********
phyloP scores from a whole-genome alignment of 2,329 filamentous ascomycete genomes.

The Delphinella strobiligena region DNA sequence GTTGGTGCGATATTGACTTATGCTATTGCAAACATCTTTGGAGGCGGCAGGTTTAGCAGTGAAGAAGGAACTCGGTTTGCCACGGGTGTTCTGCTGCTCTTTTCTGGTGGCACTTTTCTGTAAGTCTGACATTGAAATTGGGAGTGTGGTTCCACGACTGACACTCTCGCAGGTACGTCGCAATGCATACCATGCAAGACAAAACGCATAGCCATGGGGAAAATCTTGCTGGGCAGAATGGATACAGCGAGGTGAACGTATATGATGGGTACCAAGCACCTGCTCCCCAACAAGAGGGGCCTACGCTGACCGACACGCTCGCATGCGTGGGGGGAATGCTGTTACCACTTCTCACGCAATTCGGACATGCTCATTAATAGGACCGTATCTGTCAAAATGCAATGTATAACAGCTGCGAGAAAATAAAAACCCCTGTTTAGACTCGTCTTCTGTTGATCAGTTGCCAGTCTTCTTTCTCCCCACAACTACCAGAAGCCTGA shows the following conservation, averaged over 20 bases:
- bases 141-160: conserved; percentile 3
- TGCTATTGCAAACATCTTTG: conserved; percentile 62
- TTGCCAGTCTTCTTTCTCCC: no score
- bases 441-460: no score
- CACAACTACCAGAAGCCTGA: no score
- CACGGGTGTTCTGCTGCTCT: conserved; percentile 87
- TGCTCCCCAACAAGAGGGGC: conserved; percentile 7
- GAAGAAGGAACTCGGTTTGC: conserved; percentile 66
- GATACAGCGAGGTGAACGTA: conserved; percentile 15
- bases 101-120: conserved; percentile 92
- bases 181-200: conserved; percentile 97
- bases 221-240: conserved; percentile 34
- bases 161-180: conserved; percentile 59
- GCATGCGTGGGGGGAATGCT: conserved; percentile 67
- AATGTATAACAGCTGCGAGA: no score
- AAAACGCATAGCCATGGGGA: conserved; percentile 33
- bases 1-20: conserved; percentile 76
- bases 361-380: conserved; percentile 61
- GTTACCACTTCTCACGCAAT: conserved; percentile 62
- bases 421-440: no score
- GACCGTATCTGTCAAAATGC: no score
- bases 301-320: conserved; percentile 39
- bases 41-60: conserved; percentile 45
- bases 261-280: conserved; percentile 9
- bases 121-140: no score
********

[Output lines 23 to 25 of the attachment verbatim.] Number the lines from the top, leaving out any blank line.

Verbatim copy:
- GACCGTATCTGTCAAAATGC: no score
- bases 301-320: conserved; percentile 39
- bases 41-60: conserved; percentile 45